First up, Sarah hit the Villages today. Her interview with Gretchen Carlson is on tomorrow morning, bright and early. Articles here and here. Pictures here. Videos here and here. Excerpts from the articles:
"I addressed her as 'President Palin,' " said Debbie McMillan of Orlando. "She said, 'I like that very much — I could live with that.' "
They waved cameras, wore "Palin 2012" T-shirts and "Women for Palin" buttons, and patiently waited when they became a surprise backdrop for Palin's 20-minute sit-down interview with FOX & Friends host Gretchen Carlson, expected to air this morning on the Fox News Channel. As her mother spoke, Piper trailed behind her toddling brother, the one whose hair she famously smoothed down with a little spit at the Republican National Convention.
Cheri Meadows, 65, a resident of the Villages for 17 years, had her own word for Palin: "courageous."
When she appeared inside, the crowd cheered loudly and chanted "President Palin."
"I thanked her father for raising a good, level-headed woman, and he said, 'Thank her mother, not me,' " said Justin Crowe, 26, who drove from Fort Lauderdale and waited nearly 24 hours to see her.
Eric Dry, 23, arrived at 3:30 a.m. praised her "pro-life, limited-government, low-taxes" stance. "There are only a select few people who will speak out for what we believe," Dry said.
"I told her she's amazing and to keep fighting because she's a voice for all of us," Capozza said.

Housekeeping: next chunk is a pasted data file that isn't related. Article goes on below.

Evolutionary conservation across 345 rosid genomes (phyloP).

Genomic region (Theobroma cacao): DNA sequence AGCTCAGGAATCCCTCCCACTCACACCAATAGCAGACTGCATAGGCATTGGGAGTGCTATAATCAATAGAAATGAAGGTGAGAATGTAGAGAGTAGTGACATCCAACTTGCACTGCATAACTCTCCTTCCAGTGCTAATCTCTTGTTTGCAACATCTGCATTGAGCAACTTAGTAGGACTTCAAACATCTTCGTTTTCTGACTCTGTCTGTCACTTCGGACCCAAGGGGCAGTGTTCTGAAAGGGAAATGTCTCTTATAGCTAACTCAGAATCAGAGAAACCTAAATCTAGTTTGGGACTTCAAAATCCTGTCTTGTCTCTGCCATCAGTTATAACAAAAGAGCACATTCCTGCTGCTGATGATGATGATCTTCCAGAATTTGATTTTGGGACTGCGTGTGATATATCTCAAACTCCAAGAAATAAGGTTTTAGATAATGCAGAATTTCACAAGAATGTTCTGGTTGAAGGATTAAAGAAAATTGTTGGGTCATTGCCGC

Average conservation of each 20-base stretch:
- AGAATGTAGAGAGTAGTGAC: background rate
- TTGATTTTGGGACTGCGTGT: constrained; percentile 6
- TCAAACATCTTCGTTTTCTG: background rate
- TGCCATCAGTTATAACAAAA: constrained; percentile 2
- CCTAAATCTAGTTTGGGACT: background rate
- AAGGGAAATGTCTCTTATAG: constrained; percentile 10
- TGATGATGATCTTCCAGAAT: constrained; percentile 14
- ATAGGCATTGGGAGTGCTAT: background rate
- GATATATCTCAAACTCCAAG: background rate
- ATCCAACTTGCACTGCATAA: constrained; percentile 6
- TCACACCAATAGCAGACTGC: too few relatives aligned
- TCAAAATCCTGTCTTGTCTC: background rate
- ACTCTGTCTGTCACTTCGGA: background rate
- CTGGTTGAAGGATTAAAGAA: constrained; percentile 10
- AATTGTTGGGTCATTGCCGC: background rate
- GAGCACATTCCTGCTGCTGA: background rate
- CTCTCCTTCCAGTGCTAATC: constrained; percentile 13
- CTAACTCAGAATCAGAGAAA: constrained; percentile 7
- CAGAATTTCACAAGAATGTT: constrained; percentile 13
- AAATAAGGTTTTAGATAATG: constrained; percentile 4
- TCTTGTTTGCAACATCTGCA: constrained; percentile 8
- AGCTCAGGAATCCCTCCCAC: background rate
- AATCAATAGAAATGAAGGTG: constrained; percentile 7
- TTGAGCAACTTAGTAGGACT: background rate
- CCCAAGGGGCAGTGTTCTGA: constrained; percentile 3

As Palin spoke, Trig puttered around off-stage bare-footed, charming Sumter County sheriff's deputies and his 8-year-old sister, Piper.
As she sat down to sign books, her team provided the bookstore staff with a CD to play that started with the Brooks & Dunn tune "Only in America."
"She's the conservative we've all been waiting for," said Jackie Larkin, 47, of Ocala who spent the night outside the store.
Joan Butterfield, 74, who retired to The Villages from Vermont, wept as she recounted her brief encounter with Palin who held the older woman's hand before signing her book. "I told her she was like a breath of fresh air and if I had another daughter I'd want her to be just like her," Butterfield said. "She genuinely thanked me."
Sheila Schulte, 54, a resident of The Villages who was wearing a button on a red, white and blue scarf that read "Sarah Palin for President 2012," leaned over and thanked Palin for serving as a great inspiration.
Palin responded, "You're welcome and I like your pin."
Lisa Rivera, 46, of Leesburg, clad in her U.S. Air Force fatigues, arrived after the wristbands were distributed, but was given a place in line by Bill Brantley, 63, and his wife, Aurora, 60, who had driven from Miami to see Palin.
"We need to support our troops any way we can," Aurora Brantley said.
Rivera, who serves with a unit in Orlando, was grateful for the opportunity to meet Palin.
"I love Sarah. I love her spirit, her tenacity," Rivera said. "I've been in the Air Force for 18 years and I'm a born-again Christian. I love that she speaks openly about her faith."